Like little stars.
In late December, New York Times columnist Paul Krugman wrote that inequality was the “defining challenge of our time.” Returning to his column Friday, the economist fleshed out a popular myth undergirding inequality: the conservative narrative that blames poverty on the poor. Krugman situates the origin of the myth in the 1970s, when the failure of government programs to conquer the problem of poverty was blamed on the broad bracket of ”social disintegration.” The idea of factors like the collapse of the family and rising crime as central to causing poverty — not a symptom of it — insidiously gained ground.
Noting that it has been 50 years since President Lyndon Johnson declared a war on poverty, Krugman comments, “progressives have stopped apologizing for their efforts on behalf of the poor, and have started trumpeting them instead. And conservatives find themselves on the defensive.” At its crux, Krugman’s argument Friday stresses the importance of a social safety net in reducing poverty, highlighting that antipoverty programs have been significant in aiding the lives of low-income Americans.
Krugman locates the unsolved problem of poverty within the broader question of inequality — a spiraling problem for which the poor cannot be blamed. Krugman notes:
At this point, the rise of the 1 percent at the expense of everyone else is so obvious that it’s no longer possible to shut down any discussion of rising inequality with cries of “class warfare.” Meanwhile, hard times have forced many more Americans to turn to safety-net programs. And as conservatives have responded by defining an ever-growing fraction of the population as morally unworthy “takers” — a quarter, a third, 47 percent, whatever — they have made themselves look callous and meanspirited.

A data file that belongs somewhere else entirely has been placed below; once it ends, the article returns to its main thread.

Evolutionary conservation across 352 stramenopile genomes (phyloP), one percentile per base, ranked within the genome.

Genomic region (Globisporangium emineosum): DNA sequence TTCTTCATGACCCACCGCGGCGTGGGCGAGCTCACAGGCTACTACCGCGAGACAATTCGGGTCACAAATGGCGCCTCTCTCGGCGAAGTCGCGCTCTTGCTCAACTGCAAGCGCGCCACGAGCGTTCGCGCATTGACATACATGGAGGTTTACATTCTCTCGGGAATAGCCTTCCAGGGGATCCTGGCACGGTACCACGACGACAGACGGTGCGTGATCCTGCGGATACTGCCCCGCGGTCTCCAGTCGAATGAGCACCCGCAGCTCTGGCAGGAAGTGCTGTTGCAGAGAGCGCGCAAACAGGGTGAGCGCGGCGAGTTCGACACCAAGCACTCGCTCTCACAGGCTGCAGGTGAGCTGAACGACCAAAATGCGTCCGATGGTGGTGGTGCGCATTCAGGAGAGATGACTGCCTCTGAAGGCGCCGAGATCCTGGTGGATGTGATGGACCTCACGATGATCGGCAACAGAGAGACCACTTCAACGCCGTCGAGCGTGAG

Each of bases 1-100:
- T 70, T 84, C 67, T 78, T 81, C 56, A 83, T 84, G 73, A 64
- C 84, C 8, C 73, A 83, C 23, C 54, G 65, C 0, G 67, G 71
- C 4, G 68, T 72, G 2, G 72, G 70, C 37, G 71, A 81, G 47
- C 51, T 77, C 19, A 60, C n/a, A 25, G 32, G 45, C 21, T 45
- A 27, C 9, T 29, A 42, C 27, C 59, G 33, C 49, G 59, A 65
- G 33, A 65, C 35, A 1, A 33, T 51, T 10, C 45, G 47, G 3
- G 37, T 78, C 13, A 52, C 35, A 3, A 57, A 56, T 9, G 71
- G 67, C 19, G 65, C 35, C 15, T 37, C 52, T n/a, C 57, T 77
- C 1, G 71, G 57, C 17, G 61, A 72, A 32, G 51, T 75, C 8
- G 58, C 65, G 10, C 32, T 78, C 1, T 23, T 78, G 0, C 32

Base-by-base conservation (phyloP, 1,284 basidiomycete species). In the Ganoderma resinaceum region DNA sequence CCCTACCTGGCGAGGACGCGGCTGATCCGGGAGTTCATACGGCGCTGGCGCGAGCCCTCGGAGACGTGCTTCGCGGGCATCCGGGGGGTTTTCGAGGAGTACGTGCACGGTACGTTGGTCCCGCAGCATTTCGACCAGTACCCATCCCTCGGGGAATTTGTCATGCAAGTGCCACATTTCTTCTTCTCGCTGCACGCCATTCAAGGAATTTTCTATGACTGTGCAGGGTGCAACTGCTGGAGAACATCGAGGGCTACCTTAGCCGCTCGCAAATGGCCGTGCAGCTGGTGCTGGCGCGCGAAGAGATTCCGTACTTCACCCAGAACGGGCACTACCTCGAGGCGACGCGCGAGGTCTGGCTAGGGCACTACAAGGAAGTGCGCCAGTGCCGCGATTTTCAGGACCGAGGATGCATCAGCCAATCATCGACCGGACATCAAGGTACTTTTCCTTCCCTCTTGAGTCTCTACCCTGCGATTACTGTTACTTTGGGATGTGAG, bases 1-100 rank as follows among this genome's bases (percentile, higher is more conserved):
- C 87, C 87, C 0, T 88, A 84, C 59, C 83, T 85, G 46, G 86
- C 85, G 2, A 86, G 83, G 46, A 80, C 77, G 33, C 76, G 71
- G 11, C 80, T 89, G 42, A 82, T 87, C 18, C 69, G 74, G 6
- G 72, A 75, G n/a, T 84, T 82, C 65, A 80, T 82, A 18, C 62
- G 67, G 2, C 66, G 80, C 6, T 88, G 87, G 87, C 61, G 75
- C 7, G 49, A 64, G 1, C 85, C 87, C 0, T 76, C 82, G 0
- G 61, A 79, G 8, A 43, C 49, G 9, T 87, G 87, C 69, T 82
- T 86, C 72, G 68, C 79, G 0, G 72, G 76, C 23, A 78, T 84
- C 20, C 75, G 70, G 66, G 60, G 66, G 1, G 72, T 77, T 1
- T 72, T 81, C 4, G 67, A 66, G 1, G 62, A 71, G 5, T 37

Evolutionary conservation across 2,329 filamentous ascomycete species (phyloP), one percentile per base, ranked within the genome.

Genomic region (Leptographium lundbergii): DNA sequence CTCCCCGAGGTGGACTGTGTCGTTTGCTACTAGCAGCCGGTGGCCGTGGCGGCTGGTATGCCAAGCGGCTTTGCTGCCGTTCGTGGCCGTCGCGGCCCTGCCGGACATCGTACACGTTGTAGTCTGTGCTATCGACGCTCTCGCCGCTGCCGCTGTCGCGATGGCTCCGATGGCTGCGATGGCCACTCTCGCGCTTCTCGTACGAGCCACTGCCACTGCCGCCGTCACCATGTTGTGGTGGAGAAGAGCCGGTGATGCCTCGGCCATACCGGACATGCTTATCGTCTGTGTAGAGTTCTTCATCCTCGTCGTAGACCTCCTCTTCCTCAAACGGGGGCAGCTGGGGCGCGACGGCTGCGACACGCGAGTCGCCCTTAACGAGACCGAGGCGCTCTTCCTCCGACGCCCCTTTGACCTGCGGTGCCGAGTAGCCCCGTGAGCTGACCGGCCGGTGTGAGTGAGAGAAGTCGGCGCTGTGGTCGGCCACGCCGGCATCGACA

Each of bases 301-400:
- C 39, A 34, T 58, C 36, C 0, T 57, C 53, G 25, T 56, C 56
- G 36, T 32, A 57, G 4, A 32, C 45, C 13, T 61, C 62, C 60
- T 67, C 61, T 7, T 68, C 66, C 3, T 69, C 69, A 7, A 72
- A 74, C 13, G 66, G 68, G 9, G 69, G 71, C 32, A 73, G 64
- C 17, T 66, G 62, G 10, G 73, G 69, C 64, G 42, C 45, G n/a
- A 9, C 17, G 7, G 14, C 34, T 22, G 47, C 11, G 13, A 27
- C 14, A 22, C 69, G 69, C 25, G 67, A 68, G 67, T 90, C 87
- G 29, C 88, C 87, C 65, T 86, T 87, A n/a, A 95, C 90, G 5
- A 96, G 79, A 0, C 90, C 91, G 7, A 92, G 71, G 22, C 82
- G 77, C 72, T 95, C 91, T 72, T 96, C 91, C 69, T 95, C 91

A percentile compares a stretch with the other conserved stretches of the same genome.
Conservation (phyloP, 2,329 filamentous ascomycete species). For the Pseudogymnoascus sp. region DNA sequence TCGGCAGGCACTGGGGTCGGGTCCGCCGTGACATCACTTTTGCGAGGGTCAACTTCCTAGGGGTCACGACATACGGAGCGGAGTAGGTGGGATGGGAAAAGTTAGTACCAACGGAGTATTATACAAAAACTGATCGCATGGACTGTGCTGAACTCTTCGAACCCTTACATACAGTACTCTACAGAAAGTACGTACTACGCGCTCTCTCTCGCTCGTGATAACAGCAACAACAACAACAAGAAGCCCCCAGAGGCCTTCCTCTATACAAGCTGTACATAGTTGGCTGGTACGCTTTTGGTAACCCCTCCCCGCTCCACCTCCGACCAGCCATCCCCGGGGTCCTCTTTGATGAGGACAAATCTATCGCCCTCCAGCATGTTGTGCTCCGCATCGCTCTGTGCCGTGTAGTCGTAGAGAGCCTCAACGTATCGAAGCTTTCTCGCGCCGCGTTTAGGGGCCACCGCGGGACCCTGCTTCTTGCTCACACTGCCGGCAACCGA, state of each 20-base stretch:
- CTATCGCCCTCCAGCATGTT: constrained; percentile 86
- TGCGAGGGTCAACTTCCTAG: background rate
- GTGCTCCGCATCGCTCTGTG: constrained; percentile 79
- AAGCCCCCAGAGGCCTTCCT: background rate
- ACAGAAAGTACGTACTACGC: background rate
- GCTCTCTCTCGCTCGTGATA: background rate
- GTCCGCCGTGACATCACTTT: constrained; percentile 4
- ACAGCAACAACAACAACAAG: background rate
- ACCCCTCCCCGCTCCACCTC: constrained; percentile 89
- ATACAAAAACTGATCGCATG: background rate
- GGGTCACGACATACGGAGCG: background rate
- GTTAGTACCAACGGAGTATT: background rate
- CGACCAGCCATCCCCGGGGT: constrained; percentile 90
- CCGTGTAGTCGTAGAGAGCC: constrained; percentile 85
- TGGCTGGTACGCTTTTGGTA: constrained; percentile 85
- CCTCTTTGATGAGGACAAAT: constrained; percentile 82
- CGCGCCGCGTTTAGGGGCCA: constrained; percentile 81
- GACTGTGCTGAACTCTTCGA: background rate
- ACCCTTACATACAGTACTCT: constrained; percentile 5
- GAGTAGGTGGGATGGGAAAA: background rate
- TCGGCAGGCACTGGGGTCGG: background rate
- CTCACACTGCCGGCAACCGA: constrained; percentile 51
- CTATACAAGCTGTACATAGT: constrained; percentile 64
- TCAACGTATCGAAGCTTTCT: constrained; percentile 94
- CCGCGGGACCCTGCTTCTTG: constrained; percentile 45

Natasha Lennard is an assistant news editor at Salon, covering non-electoral politics, general news and rabble-rousing. Follow her on Twitter @natashalennard, email email@example.com.More Natasha Lennard.
Like little stars.
World's best pie apple. Essential for Tarte Tatin. Has five prominent ribs.
So pretty. So early. So ephemeral. Tastes like strawberry candy (slightly).
My personal fave. Ultra-crisp. Graham cracker flavor. Should be famous. Isn't.
High flavored with notes of blood orange and allspice. Very rare.
Jefferson's favorite. The best all-purpose American apple.
New Hampshire's native son has a grizzled appearance and a strangely addictive curry flavor. Very, very rare.
Makes the best hard cider in America. Soon to be famous.
Freak seedling found in an Oregon field in the '60s has pink flesh and a fragrant strawberry snap. Makes a killer rose cider.
Ben Franklin's favorite. Queen Victoria's favorite. Only apple native to NYC.
Really does taste like pineapple.